Monday January 24, 2022

The meticulous records of biologists and naturalists that are decades or even centuries-old provide an invaluable window into the past. With the advent of modern analytical techniques, field notes and specimens from expeditions long ago are increasingly serving as time capsules. These historic data allow modern scientists to better understand how environments and animal populations have responded to factors like climate change and human development. For example, thanks to the work of one industrious avian enthusiast more than a century ago, scientists at UC Berkeley have unlocked a treasure trove of insights into how bird and mammal populations throughout the state of California have shifted and changed (Iknayan and Beissinger 2020).

In 1908, Joseph Grinnell became the first director of the newly created Museum of Vertebrate Zoology at UC Berkeley. For the next thirty years (1908–1939), he and his team traveled to 700 different sites across the state of California to conduct bird and mammal surveys. In addition to the 100,000 mammal and bird specimens collected for the museum, Grinnell and his field crew took 74,000 pages of notes and 10,000 photographs. This wealth of knowledge sat largely undisturbed on a shelf until 2004, when UC Berkeley ornithologist Steve Beissinger undertook a project to revisit Grinnell’s field sites. This work has taken over ten years to complete, and has required careful review of the location information associated with museum specimens, as well as site descriptions taken from field notes, in order to relocate the areas where the original surveys were conducted more than 100 years ago.

Modern surveys were conducted at the rediscovered sites with the intention of evaluating changes to the abundance and diversity of mammal and bird species. Grinnell and his colleagues didn’t have the benefit of modern equipment like handheld GPS units and modern computing technology. However, newly developed statistical modeling approaches are able to incorporate the data from their exhaustive notes and specimens with contemporary data in order to paint a more complete picture of the changes these natural communities have experienced. The project’s findings have revealed interesting insight into the response of bird communities to climate change, some of which challenge commonly held assumptions. For example, although it is often maintained that desert birds will shift their ranges northward and alpine species will simply move to higher elevations to adapt to a changing climate regime, these patterns did not hold true in many of the assessed sites. The knowledge that simply moving to better habitat may not be feasible for many species is important for informing approaches to management and conservation efforts.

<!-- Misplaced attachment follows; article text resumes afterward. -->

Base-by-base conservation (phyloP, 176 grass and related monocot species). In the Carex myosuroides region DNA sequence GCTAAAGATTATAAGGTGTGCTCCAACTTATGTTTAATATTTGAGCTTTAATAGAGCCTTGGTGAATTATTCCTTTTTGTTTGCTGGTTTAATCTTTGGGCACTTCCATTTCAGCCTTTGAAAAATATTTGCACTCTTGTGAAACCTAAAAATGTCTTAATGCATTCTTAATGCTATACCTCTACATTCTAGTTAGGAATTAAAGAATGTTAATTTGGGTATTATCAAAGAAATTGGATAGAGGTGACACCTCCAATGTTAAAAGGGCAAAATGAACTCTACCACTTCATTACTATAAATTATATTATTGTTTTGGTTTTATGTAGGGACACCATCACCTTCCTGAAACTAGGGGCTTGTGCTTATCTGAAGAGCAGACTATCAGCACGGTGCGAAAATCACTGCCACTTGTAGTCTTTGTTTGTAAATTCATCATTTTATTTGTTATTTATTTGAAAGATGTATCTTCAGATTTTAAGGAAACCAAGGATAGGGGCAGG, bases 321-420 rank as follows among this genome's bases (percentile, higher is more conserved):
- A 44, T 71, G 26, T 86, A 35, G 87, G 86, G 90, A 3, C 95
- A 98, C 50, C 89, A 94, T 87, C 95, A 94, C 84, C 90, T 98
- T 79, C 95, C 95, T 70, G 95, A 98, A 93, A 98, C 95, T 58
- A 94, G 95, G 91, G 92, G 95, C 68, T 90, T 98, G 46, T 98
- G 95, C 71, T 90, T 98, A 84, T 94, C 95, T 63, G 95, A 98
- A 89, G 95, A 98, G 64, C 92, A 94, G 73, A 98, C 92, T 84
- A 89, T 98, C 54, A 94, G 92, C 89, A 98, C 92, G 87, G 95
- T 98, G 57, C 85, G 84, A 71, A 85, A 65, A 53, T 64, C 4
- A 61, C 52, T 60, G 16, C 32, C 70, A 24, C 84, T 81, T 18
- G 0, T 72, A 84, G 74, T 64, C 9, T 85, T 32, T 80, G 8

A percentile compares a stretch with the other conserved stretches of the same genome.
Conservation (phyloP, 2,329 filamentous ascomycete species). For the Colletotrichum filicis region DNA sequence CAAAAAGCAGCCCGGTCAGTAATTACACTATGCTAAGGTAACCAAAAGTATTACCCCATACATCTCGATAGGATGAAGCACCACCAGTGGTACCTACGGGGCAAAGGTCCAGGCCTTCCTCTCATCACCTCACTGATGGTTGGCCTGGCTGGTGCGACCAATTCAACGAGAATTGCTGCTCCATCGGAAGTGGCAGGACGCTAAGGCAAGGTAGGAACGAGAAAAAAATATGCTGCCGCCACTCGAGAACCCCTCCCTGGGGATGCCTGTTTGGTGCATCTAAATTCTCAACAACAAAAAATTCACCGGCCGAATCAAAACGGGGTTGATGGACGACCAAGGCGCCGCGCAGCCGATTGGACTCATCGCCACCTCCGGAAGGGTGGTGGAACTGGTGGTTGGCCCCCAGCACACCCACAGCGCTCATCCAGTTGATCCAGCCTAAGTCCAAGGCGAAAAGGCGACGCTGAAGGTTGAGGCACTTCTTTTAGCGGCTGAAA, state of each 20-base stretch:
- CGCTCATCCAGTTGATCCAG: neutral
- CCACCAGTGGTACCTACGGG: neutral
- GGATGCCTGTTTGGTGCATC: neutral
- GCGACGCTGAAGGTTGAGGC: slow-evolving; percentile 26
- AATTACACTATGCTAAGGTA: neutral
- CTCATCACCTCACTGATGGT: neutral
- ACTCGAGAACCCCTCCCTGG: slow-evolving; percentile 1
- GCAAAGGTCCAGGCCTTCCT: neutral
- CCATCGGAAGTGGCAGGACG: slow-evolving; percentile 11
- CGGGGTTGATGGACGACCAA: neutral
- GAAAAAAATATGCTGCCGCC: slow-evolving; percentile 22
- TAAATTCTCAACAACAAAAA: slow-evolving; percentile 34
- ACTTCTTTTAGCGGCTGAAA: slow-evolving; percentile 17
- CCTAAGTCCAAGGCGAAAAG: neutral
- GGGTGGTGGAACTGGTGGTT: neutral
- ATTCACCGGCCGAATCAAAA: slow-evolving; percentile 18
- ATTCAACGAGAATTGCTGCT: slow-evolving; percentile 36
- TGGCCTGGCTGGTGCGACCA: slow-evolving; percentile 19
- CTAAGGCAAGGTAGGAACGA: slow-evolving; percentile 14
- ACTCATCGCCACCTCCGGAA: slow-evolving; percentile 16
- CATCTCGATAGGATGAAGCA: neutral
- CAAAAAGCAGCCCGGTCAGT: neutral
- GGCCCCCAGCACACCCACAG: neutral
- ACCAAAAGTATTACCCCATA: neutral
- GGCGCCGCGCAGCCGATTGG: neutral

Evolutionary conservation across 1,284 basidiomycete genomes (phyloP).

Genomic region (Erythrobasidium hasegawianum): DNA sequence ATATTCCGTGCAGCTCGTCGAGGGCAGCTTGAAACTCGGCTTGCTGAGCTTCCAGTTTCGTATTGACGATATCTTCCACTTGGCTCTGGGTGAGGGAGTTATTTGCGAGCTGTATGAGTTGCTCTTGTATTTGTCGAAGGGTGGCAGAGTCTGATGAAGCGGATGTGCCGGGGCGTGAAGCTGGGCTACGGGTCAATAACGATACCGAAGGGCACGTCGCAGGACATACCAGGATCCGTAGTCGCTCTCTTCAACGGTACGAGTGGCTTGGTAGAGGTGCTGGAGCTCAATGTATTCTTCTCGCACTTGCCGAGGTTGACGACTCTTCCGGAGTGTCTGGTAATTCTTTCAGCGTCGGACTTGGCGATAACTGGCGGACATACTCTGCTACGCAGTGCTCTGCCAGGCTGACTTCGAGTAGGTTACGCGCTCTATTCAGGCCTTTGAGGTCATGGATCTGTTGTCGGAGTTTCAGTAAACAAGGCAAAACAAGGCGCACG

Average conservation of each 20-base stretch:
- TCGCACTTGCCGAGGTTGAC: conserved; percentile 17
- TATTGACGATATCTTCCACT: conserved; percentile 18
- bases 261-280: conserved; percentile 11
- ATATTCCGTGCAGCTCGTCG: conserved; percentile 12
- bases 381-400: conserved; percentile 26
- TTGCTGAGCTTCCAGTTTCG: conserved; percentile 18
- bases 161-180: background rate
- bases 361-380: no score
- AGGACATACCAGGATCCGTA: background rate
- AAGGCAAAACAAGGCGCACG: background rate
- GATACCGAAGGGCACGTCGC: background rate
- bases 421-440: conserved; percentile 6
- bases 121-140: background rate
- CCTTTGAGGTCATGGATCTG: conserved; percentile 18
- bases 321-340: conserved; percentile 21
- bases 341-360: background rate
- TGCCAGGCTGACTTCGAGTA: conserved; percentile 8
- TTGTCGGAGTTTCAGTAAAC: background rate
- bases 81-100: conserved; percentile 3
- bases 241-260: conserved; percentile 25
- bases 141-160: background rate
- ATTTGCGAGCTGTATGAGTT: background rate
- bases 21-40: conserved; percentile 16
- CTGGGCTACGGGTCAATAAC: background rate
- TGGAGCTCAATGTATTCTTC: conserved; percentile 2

The face of California has changed dramatically since Grinnell and his contemporaries explored its deserts, mountains, and wetlands. Many of the landscapes we know today, such as the sprawling cityscape of Los Angeles and the leveed cropland of the Central Valley, were just beginning to be developed when Grinnell’s surveys were conducted. Therefore, the insight they provide may act as a valuable baseline against which to compare modern data on natural communities throughout the state. The project of reevaluating Grinnell’s data is ongoing, and the next step will be to conduct a statewide analysis that pools the data collected on all the different species that were evaluated. The hope is that this effort will provide an understanding of how each species has responded to the changes of the past century and will help identify factors that may be contributing to population declines. Read more about how FISHBIO also conducts bird surveys as part of our work.

This post was featured in our weekly e-newsletter, the Fish Report. You can subscribe to the Fish Report here.

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